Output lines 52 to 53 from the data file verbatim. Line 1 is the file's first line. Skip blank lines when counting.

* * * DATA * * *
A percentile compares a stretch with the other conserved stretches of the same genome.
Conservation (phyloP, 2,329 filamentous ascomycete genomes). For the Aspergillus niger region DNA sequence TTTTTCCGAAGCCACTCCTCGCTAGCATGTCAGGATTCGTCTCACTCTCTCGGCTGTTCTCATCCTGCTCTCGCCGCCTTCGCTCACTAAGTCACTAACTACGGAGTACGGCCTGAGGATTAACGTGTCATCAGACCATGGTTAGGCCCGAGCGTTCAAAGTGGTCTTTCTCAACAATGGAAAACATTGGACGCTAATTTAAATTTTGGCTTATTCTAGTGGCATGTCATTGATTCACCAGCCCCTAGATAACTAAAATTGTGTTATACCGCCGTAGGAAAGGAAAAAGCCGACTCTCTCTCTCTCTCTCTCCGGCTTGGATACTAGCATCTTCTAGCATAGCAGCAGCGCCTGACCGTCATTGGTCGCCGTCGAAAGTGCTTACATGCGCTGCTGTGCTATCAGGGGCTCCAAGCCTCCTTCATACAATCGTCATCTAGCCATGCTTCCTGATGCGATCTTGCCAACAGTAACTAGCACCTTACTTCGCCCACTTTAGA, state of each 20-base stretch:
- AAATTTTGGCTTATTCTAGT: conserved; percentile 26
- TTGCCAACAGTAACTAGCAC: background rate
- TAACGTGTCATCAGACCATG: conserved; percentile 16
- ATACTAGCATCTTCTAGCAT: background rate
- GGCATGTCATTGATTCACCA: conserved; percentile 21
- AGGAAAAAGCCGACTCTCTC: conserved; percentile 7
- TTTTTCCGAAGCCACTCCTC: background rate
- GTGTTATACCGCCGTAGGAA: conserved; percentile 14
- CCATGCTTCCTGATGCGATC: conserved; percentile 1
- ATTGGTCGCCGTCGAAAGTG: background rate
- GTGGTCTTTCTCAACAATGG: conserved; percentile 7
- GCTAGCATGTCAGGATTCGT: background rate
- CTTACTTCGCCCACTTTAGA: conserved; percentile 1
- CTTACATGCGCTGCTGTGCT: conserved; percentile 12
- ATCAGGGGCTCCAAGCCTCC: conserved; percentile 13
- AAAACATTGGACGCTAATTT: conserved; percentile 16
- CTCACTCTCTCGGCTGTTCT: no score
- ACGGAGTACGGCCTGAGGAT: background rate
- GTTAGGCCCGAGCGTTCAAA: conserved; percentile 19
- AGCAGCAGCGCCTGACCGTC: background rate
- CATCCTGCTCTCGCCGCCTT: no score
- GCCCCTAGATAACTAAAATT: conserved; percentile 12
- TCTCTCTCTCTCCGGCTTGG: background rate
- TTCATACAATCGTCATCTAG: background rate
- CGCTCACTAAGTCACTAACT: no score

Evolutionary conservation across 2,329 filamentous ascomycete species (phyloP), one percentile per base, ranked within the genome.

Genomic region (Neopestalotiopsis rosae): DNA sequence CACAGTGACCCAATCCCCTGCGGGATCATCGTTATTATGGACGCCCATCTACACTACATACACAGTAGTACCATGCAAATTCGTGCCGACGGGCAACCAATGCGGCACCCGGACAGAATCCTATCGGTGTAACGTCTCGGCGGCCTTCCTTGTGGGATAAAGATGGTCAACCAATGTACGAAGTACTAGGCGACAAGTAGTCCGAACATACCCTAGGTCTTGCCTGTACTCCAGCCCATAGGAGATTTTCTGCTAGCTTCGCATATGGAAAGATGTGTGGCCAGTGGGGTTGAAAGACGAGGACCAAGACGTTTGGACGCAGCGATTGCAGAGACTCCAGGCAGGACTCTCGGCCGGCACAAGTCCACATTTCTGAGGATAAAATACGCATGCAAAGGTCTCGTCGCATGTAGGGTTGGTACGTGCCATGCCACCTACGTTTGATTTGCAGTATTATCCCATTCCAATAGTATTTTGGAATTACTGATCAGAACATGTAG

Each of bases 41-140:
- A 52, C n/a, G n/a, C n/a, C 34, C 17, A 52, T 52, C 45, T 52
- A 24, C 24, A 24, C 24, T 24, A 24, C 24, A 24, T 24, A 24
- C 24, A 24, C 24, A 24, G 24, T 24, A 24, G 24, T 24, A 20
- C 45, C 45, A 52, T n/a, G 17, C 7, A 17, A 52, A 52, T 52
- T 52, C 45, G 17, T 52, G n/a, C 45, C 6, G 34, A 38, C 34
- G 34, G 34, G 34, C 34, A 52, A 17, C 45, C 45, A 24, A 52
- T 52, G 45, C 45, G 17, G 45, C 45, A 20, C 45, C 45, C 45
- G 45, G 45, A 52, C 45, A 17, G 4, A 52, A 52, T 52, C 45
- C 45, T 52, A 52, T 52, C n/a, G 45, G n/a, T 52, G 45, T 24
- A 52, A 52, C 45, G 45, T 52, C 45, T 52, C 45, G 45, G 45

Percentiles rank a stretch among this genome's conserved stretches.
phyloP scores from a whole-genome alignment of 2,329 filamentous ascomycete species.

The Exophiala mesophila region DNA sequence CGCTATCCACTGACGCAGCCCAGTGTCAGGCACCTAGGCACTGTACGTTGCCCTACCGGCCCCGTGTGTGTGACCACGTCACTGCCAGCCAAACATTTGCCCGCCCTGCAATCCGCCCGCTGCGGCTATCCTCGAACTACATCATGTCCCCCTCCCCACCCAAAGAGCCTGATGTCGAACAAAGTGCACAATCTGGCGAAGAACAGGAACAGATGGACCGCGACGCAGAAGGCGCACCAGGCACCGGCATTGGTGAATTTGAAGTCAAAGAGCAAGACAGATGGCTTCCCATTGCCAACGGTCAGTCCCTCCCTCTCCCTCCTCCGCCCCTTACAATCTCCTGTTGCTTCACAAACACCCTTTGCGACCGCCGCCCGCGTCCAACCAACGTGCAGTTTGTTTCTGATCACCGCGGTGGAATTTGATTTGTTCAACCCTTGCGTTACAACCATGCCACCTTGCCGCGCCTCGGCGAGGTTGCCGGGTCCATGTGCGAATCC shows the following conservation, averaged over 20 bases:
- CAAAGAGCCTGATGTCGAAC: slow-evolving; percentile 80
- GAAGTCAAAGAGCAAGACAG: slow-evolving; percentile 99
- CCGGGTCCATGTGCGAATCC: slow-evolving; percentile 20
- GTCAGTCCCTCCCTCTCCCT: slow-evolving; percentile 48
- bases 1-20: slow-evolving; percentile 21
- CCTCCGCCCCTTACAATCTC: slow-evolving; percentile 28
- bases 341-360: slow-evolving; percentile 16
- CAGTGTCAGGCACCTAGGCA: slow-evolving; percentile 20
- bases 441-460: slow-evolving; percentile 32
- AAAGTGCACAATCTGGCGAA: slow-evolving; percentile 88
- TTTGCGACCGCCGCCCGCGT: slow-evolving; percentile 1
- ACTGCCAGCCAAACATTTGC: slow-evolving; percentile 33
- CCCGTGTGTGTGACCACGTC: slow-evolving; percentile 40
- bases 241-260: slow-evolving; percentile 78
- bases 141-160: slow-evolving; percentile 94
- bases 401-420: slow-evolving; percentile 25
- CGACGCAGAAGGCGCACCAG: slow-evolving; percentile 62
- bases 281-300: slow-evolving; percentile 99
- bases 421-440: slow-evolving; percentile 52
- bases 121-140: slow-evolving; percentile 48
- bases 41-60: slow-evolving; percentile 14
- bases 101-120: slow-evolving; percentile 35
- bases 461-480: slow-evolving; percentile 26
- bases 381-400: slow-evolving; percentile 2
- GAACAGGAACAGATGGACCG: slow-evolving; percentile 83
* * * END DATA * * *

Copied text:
- bases 441-460: slow-evolving; percentile 32
- AAAGTGCACAATCTGGCGAA: slow-evolving; percentile 88